Currently, most patients with angina pectoris can cope with the symptoms of the disease using drug therapy or myocardial revascularization with PTCA or CS. Most of the evidence (with rare exceptions) that physical exercise (PT) increases exercise tolerance (TFN) in patients with angina pectoris, was obtained before 1990. FT increases the duration of FN before the onset of angina pectoris or completely eliminates angina pectoris by at least least two mechanisms.
First, physical training (PT) reduces the oxygen demand of the myocardium during submaximal FN. FT endurance increase VO2max. Since the change in HR and SAD during an FN is associated more with the degree of increase in VO2max (depending on the nature of the FN, and not from its absolute value), an increase in VO2max with FT leads to a decrease in the increase in HR and SAD per submaximal load. This reduction in double work reduces myocardial oxygen demand and retards the onset of an attack of angina.
Secondly, physical exercise (TF) reduces ED. Normal CAs in response to FNs expand, and for atherosclerotic-affected CAs, ED is manifested, which is manifested in FN by vasoconstriction. According to continuous coronary angiography performed on the background of the introduction of endothelial acetylcholine agonist to patients, FN reduce ED. The fact that in some patients at the very beginning of the FN an increase in blood pressure is observed also confirms the concept of the significance of endothelial function.
Physical training (FT) is considered to be shown (at least in the USA) to patients with angina in cases where it is impractical or impossible to perform surgical interventions on spacecraft. However, a recent clinical study led to a reconsideration of this approach. Hambrecht S. et al. studied the dynamics of physical performance, anatomical features of spacecraft and clinical outcomes in 101 men <70 years old with stable angina, who were randomized into 2 groups: in the first group, PT was performed during the year, and the second group of patients underwent PTCA.
Physical training (FT) was performed for 2 weeks, 6 days a week. TF included a 10-minute FN with training heart rate = 70% of the maximum in combination with daily 20-minute home TF iodine weekly 60-minute controlled TF.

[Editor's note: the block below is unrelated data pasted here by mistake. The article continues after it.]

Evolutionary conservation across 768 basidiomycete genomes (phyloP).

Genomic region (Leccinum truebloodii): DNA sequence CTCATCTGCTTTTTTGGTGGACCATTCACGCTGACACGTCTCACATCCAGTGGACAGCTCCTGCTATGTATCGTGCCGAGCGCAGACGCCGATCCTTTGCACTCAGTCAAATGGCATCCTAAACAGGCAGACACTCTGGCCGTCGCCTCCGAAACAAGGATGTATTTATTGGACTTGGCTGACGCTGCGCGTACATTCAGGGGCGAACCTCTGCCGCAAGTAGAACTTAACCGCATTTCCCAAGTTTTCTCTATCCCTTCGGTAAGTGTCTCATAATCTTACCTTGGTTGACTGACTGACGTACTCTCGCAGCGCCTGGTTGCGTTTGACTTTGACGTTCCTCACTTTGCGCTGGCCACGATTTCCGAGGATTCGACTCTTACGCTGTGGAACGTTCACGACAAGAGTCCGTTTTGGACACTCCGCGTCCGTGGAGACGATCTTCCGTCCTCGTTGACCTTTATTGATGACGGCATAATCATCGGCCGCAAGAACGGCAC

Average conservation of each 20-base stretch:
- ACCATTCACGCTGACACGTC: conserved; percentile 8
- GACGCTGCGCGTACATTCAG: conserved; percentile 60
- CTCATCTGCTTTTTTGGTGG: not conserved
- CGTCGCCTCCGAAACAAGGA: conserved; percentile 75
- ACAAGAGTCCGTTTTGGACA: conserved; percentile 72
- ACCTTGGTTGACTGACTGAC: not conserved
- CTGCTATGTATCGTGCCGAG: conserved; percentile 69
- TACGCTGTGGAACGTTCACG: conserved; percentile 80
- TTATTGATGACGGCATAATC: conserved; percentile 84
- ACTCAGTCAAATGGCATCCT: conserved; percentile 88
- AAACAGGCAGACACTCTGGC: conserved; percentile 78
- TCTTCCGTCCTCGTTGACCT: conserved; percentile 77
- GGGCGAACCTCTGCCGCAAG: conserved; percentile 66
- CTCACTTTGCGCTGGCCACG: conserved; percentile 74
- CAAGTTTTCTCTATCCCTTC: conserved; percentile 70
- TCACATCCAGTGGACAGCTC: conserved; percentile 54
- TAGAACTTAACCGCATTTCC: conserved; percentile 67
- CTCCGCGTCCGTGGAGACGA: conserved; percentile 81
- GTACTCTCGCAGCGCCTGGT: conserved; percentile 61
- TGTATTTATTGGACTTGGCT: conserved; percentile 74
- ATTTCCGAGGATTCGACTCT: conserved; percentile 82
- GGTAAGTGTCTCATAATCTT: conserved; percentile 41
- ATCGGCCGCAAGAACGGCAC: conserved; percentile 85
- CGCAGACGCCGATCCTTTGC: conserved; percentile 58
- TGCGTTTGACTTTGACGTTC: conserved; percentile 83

In each group, 47 patients completed the study. The level of physical performance increased by 30% in trained patients and by 20% in those who underwent PTCA. Moreover, the differences were not significant, however, the increase in the maximum physical performance (20% vs 0%) and VO2max (16% vs 2%) were significantly higher in the trained patients. In the latter, the degree of spacecraft lesion did not change, and among patients who underwent PTCA, only 15% had restenosis, defined as a narrowing (> 50%) of the vessel at the site of angioplasty.
The progression of coronary heart disease (CHD), as measured by angiography, was lower in the FT group. 88% of patients from the PTCA group and only 70% of the patients from the TF group suffered acute Ssob, including myocardial infarction, stroke, revascularization procedure, or hospitalization for angina pectoris. Moreover, the difference was statistically significant. These results require confirmation. Due to the specificity of the selection criteria, they cannot be applied to all patients with stable angina. However, these results clearly demonstrated that PT can make a definite contribution to the treatment of patients with angina.